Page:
blob: 7ea0cd789b7f35400caf0d2a2a919d8087d3e5bf [file] [log] [blame]
 namespace Eigen { /** \eigenManualPage TutorialMatrixClass The Matrix class \eigenAutoToc In Eigen, all matrices and vectors are objects of the Matrix template class. Vectors are just a special case of matrices, with either 1 row or 1 column. \section TutorialMatrixFirst3Params The first three template parameters of Matrix The Matrix class takes six template parameters, but for now it's enough to learn about the first three first parameters. The three remaining parameters have default values, which for now we will leave untouched, and which we \ref TutorialMatrixOptTemplParams "discuss below". The three mandatory template parameters of Matrix are: \code Matrix \endcode \li \c Scalar is the scalar type, i.e. the type of the coefficients. That is, if you want a matrix of floats, choose \c float here. See \ref TopicScalarTypes "Scalar types" for a list of all supported scalar types and for how to extend support to new types. \li \c RowsAtCompileTime and \c ColsAtCompileTime are the number of rows and columns of the matrix as known at compile time (see \ref TutorialMatrixDynamic "below" for what to do if the number is not known at compile time). We offer a lot of convenience typedefs to cover the usual cases. For example, \c Matrix4f is a 4x4 matrix of floats. Here is how it is defined by Eigen: \code typedef Matrix Matrix4f; \endcode We discuss \ref TutorialMatrixTypedefs "below" these convenience typedefs. \section TutorialMatrixVectors Vectors As mentioned above, in Eigen, vectors are just a special case of matrices, with either 1 row or 1 column. The case where they have 1 column is the most common; such vectors are called column-vectors, often abbreviated as just vectors. In the other case where they have 1 row, they are called row-vectors. For example, the convenience typedef \c Vector3f is a (column) vector of 3 floats. It is defined as follows by Eigen: \code typedef Matrix Vector3f; \endcode We also offer convenience typedefs for row-vectors, for example: \code typedef Matrix RowVector2i; \endcode \section TutorialMatrixDynamic The special value Dynamic Of course, Eigen is not limited to matrices whose dimensions are known at compile time. The \c RowsAtCompileTime and \c ColsAtCompileTime template parameters can take the special value \c Dynamic which indicates that the size is unknown at compile time, so must be handled as a run-time variable. In Eigen terminology, such a size is referred to as a \em dynamic \em size; while a size that is known at compile time is called a \em fixed \em size. For example, the convenience typedef \c MatrixXd, meaning a matrix of doubles with dynamic size, is defined as follows: \code typedef Matrix MatrixXd; \endcode And similarly, we define a self-explanatory typedef \c VectorXi as follows: \code typedef Matrix VectorXi; \endcode You can perfectly have e.g. a fixed number of rows with a dynamic number of columns, as in: \code Matrix \endcode \section TutorialMatrixConstructors Constructors A default constructor is always available, never performs any dynamic memory allocation, and never initializes the matrix coefficients. You can do: \code Matrix3f a; MatrixXf b; \endcode Here, \li \c a is a 3-by-3 matrix, with a plain float[9] array of uninitialized coefficients, \li \c b is a dynamic-size matrix whose size is currently 0-by-0, and whose array of coefficients hasn't yet been allocated at all. Constructors taking sizes are also available. For matrices, the number of rows is always passed first. For vectors, just pass the vector size. They allocate the array of coefficients with the given size, but don't initialize the coefficients themselves: \code MatrixXf a(10,15); VectorXf b(30); \endcode Here, \li \c a is a 10x15 dynamic-size matrix, with allocated but currently uninitialized coefficients. \li \c b is a dynamic-size vector of size 30, with allocated but currently uninitialized coefficients. In order to offer a uniform API across fixed-size and dynamic-size matrices, it is legal to use these constructors on fixed-size matrices, even if passing the sizes is useless in this case. So this is legal: \code Matrix3f a(3,3); \endcode and is a no-operation. Finally, we also offer some constructors to initialize the coefficients of small fixed-size vectors up to size 4: \code Vector2d a(5.0, 6.0); Vector3d b(5.0, 6.0, 7.0); Vector4d c(5.0, 6.0, 7.0, 8.0); \endcode \section TutorialMatrixCoeffAccessors Coefficient accessors The primary coefficient accessors and mutators in Eigen are the overloaded parenthesis operators. For matrices, the row index is always passed first. For vectors, just pass one index. The numbering starts at 0. This example is self-explanatory:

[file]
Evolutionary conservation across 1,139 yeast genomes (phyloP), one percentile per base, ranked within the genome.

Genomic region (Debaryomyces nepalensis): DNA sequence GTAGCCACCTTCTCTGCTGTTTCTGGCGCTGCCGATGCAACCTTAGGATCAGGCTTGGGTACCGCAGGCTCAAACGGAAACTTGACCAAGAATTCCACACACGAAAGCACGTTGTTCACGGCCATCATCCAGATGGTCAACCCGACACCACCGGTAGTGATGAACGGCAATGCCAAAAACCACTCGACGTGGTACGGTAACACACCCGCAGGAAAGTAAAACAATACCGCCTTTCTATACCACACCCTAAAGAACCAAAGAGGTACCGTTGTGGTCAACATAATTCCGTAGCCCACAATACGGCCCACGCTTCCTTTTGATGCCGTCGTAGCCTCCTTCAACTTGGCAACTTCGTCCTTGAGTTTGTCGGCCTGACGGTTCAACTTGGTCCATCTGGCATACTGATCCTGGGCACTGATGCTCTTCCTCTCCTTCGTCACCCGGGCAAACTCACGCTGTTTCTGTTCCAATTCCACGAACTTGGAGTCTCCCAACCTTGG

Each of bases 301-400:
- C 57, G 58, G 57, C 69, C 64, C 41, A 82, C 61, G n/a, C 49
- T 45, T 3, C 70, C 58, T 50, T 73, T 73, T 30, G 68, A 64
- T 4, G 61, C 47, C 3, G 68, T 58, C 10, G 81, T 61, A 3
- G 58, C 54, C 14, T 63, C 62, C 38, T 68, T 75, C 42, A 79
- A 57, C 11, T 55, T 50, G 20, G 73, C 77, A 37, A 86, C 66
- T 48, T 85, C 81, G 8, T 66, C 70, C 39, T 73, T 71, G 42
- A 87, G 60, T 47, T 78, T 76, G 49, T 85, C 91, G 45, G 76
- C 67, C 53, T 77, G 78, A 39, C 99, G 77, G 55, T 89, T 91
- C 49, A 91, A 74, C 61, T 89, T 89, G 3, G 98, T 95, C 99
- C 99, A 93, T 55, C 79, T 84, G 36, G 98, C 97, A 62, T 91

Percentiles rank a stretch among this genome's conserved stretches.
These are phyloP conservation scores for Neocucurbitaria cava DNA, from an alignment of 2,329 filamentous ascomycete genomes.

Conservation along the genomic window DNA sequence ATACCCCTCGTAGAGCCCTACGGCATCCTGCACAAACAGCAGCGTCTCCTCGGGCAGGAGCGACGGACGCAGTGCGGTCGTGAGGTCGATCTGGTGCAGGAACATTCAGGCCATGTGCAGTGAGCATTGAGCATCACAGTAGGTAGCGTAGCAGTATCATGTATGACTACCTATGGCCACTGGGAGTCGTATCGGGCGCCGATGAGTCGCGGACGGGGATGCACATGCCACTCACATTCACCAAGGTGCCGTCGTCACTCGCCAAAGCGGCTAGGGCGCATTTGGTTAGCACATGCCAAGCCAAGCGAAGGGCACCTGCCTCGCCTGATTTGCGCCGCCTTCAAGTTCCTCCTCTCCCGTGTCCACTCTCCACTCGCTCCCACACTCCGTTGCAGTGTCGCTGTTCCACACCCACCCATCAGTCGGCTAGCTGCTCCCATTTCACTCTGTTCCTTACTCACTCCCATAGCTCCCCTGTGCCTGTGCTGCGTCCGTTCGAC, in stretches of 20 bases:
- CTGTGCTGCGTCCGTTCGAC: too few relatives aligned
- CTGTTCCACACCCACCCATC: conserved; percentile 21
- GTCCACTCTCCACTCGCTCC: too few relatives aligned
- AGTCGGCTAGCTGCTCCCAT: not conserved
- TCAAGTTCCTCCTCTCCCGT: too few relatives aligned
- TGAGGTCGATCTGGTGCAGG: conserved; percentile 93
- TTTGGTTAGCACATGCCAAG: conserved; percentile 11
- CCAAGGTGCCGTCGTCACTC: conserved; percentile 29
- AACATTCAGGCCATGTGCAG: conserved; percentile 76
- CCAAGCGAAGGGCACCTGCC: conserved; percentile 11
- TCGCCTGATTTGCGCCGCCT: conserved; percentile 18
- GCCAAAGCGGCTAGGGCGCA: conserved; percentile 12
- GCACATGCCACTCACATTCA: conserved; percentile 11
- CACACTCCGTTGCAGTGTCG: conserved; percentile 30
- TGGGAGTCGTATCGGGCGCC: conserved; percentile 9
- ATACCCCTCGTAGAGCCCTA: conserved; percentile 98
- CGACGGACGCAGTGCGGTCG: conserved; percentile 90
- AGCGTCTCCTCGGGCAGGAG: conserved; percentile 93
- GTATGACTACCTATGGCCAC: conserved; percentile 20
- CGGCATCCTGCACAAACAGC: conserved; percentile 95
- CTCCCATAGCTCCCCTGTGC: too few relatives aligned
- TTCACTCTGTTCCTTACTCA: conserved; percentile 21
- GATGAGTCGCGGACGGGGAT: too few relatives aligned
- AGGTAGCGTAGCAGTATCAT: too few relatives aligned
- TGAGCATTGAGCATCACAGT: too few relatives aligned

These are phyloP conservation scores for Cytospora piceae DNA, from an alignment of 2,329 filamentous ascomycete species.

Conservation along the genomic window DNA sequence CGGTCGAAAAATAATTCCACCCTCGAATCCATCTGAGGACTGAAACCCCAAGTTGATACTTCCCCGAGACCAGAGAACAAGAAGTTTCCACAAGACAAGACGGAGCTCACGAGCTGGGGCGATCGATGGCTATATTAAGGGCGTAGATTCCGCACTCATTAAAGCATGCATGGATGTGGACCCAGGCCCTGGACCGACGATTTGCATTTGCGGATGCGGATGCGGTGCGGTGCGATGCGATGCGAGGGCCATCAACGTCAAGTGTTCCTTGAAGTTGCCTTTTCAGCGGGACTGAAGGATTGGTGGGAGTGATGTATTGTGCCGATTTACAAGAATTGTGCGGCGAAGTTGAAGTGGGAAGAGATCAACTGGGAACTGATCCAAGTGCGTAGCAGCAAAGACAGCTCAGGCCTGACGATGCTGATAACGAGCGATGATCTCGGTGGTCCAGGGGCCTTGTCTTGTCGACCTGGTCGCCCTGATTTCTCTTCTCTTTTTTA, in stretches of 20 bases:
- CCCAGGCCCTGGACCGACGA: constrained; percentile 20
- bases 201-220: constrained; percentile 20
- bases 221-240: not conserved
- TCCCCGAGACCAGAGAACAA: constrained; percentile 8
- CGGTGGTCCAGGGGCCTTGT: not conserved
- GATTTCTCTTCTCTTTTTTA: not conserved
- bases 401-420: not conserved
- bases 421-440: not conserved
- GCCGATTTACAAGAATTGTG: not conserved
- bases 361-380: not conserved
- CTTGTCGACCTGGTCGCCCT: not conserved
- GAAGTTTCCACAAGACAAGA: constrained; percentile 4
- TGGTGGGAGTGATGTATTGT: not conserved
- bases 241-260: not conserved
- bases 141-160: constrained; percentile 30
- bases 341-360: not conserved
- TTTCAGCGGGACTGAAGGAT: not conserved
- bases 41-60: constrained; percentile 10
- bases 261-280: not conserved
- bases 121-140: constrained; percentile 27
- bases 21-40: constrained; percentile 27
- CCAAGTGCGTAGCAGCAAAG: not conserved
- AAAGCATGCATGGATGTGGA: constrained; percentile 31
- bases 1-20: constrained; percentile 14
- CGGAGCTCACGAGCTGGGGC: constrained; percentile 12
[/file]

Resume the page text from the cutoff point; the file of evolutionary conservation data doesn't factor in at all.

Example:Output:
\include tut_matrix_coefficient_accessors.cpp \verbinclude tut_matrix_coefficient_accessors.out
Note that the syntax m(index) is not restricted to vectors, it is also available for general matrices, meaning index-based access in the array of coefficients. This however depends on the matrix's storage order. All Eigen matrices default to column-major storage order, but this can be changed to row-major, see \ref TopicStorageOrders "Storage orders". The operator[] is also overloaded for index-based access in vectors, but keep in mind that C++ doesn't allow operator[] to take more than one argument. We restrict operator[] to vectors, because an awkwardness in the C++ language would make matrix[i,j] compile to the same thing as matrix[j] ! \section TutorialMatrixCommaInitializer Comma-initialization %Matrix and vector coefficients can be conveniently set using the so-called \em comma-initializer syntax. For now, it is enough to know this example:
Example:Output:
\include Tutorial_commainit_01.cpp \verbinclude Tutorial_commainit_01.out